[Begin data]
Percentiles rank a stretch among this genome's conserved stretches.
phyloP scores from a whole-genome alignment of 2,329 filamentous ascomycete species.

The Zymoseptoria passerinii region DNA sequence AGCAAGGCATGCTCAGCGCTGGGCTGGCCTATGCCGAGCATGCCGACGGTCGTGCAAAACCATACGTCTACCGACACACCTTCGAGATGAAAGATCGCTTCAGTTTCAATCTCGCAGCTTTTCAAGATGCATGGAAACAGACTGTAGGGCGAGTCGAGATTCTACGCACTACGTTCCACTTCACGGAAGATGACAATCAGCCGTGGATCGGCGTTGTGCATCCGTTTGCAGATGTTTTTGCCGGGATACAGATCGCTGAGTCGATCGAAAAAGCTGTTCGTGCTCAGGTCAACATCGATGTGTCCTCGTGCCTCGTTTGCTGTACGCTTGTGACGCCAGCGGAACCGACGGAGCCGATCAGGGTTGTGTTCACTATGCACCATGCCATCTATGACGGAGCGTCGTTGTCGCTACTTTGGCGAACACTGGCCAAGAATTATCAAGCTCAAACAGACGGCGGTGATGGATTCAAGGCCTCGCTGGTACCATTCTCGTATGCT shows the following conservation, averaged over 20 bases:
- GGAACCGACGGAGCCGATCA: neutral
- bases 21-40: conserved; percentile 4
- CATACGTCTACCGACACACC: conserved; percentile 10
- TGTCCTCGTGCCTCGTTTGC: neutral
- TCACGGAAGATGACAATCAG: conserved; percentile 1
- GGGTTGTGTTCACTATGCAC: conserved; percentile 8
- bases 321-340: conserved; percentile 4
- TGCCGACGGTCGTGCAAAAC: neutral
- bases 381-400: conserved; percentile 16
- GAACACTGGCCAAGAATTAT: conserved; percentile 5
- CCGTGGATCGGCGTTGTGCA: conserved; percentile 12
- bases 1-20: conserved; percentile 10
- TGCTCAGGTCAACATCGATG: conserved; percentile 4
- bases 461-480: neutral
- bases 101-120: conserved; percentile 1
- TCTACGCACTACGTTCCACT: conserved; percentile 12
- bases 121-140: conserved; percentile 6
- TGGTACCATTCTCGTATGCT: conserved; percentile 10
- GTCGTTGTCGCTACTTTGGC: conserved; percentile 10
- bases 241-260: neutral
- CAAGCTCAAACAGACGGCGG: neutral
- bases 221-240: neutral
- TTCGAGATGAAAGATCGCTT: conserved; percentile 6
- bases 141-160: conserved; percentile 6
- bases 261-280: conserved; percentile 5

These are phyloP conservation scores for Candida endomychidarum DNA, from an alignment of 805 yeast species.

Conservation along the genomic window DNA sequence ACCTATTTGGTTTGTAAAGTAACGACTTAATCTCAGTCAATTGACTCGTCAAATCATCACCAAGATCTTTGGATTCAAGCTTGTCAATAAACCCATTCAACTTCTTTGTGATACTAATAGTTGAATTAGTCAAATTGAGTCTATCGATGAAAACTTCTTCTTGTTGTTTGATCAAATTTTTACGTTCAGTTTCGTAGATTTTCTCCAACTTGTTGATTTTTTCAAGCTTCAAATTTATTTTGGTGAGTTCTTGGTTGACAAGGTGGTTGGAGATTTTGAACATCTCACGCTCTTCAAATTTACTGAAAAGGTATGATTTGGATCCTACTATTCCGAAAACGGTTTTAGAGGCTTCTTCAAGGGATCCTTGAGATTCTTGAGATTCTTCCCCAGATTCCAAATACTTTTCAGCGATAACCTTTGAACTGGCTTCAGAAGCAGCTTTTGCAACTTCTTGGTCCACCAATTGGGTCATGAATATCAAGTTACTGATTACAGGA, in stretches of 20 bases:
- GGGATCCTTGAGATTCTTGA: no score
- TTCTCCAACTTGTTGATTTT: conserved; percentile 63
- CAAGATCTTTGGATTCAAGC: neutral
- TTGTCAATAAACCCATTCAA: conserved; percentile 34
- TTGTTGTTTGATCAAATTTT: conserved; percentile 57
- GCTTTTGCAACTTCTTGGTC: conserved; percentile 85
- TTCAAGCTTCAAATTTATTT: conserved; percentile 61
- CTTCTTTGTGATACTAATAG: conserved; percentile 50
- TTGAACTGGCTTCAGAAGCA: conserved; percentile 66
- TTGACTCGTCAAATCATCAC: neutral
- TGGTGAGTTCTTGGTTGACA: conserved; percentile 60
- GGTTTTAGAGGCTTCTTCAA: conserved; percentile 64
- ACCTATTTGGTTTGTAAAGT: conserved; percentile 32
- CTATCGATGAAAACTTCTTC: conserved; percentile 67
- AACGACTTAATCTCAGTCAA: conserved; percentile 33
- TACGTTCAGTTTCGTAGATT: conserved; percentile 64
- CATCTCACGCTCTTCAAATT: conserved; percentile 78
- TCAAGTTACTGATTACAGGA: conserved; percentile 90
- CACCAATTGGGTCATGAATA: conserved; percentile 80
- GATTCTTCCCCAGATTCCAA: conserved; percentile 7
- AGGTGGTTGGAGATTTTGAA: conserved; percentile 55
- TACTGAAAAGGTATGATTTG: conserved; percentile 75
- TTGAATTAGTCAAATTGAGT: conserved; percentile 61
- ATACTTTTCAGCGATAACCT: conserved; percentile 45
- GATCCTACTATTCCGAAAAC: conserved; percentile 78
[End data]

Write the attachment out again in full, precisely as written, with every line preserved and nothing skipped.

Percentiles rank a stretch among this genome's conserved stretches.
phyloP scores from a whole-genome alignment of 2,329 filamentous ascomycete species.

The Zymoseptoria passerinii region DNA sequence AGCAAGGCATGCTCAGCGCTGGGCTGGCCTATGCCGAGCATGCCGACGGTCGTGCAAAACCATACGTCTACCGACACACCTTCGAGATGAAAGATCGCTTCAGTTTCAATCTCGCAGCTTTTCAAGATGCATGGAAACAGACTGTAGGGCGAGTCGAGATTCTACGCACTACGTTCCACTTCACGGAAGATGACAATCAGCCGTGGATCGGCGTTGTGCATCCGTTTGCAGATGTTTTTGCCGGGATACAGATCGCTGAGTCGATCGAAAAAGCTGTTCGTGCTCAGGTCAACATCGATGTGTCCTCGTGCCTCGTTTGCTGTACGCTTGTGACGCCAGCGGAACCGACGGAGCCGATCAGGGTTGTGTTCACTATGCACCATGCCATCTATGACGGAGCGTCGTTGTCGCTACTTTGGCGAACACTGGCCAAGAATTATCAAGCTCAAACAGACGGCGGTGATGGATTCAAGGCCTCGCTGGTACCATTCTCGTATGCT shows the following conservation, averaged over 20 bases:
- GGAACCGACGGAGCCGATCA: neutral
- bases 21-40: conserved; percentile 4
- CATACGTCTACCGACACACC: conserved; percentile 10
- TGTCCTCGTGCCTCGTTTGC: neutral
- TCACGGAAGATGACAATCAG: conserved; percentile 1
- GGGTTGTGTTCACTATGCAC: conserved; percentile 8
- bases 321-340: conserved; percentile 4
- TGCCGACGGTCGTGCAAAAC: neutral
- bases 381-400: conserved; percentile 16
- GAACACTGGCCAAGAATTAT: conserved; percentile 5
- CCGTGGATCGGCGTTGTGCA: conserved; percentile 12
- bases 1-20: conserved; percentile 10
- TGCTCAGGTCAACATCGATG: conserved; percentile 4
- bases 461-480: neutral
- bases 101-120: conserved; percentile 1
- TCTACGCACTACGTTCCACT: conserved; percentile 12
- bases 121-140: conserved; percentile 6
- TGGTACCATTCTCGTATGCT: conserved; percentile 10
- GTCGTTGTCGCTACTTTGGC: conserved; percentile 10
- bases 241-260: neutral
- CAAGCTCAAACAGACGGCGG: neutral
- bases 221-240: neutral
- TTCGAGATGAAAGATCGCTT: conserved; percentile 6
- bases 141-160: conserved; percentile 6
- bases 261-280: conserved; percentile 5

These are phyloP conservation scores for Candida endomychidarum DNA, from an alignment of 805 yeast species.

Conservation along the genomic window DNA sequence ACCTATTTGGTTTGTAAAGTAACGACTTAATCTCAGTCAATTGACTCGTCAAATCATCACCAAGATCTTTGGATTCAAGCTTGTCAATAAACCCATTCAACTTCTTTGTGATACTAATAGTTGAATTAGTCAAATTGAGTCTATCGATGAAAACTTCTTCTTGTTGTTTGATCAAATTTTTACGTTCAGTTTCGTAGATTTTCTCCAACTTGTTGATTTTTTCAAGCTTCAAATTTATTTTGGTGAGTTCTTGGTTGACAAGGTGGTTGGAGATTTTGAACATCTCACGCTCTTCAAATTTACTGAAAAGGTATGATTTGGATCCTACTATTCCGAAAACGGTTTTAGAGGCTTCTTCAAGGGATCCTTGAGATTCTTGAGATTCTTCCCCAGATTCCAAATACTTTTCAGCGATAACCTTTGAACTGGCTTCAGAAGCAGCTTTTGCAACTTCTTGGTCCACCAATTGGGTCATGAATATCAAGTTACTGATTACAGGA, in stretches of 20 bases:
- GGGATCCTTGAGATTCTTGA: no score
- TTCTCCAACTTGTTGATTTT: conserved; percentile 63
- CAAGATCTTTGGATTCAAGC: neutral
- TTGTCAATAAACCCATTCAA: conserved; percentile 34
- TTGTTGTTTGATCAAATTTT: conserved; percentile 57
- GCTTTTGCAACTTCTTGGTC: conserved; percentile 85
- TTCAAGCTTCAAATTTATTT: conserved; percentile 61
- CTTCTTTGTGATACTAATAG: conserved; percentile 50
- TTGAACTGGCTTCAGAAGCA: conserved; percentile 66
- TTGACTCGTCAAATCATCAC: neutral
- TGGTGAGTTCTTGGTTGACA: conserved; percentile 60
- GGTTTTAGAGGCTTCTTCAA: conserved; percentile 64
- ACCTATTTGGTTTGTAAAGT: conserved; percentile 32
- CTATCGATGAAAACTTCTTC: conserved; percentile 67
- AACGACTTAATCTCAGTCAA: conserved; percentile 33
- TACGTTCAGTTTCGTAGATT: conserved; percentile 64
- CATCTCACGCTCTTCAAATT: conserved; percentile 78
- TCAAGTTACTGATTACAGGA: conserved; percentile 90
- CACCAATTGGGTCATGAATA: conserved; percentile 80
- GATTCTTCCCCAGATTCCAA: conserved; percentile 7
- AGGTGGTTGGAGATTTTGAA: conserved; percentile 55
- TACTGAAAAGGTATGATTTG: conserved; percentile 75
- TTGAATTAGTCAAATTGAGT: conserved; percentile 61
- ATACTTTTCAGCGATAACCT: conserved; percentile 45
- GATCCTACTATTCCGAAAAC: conserved; percentile 78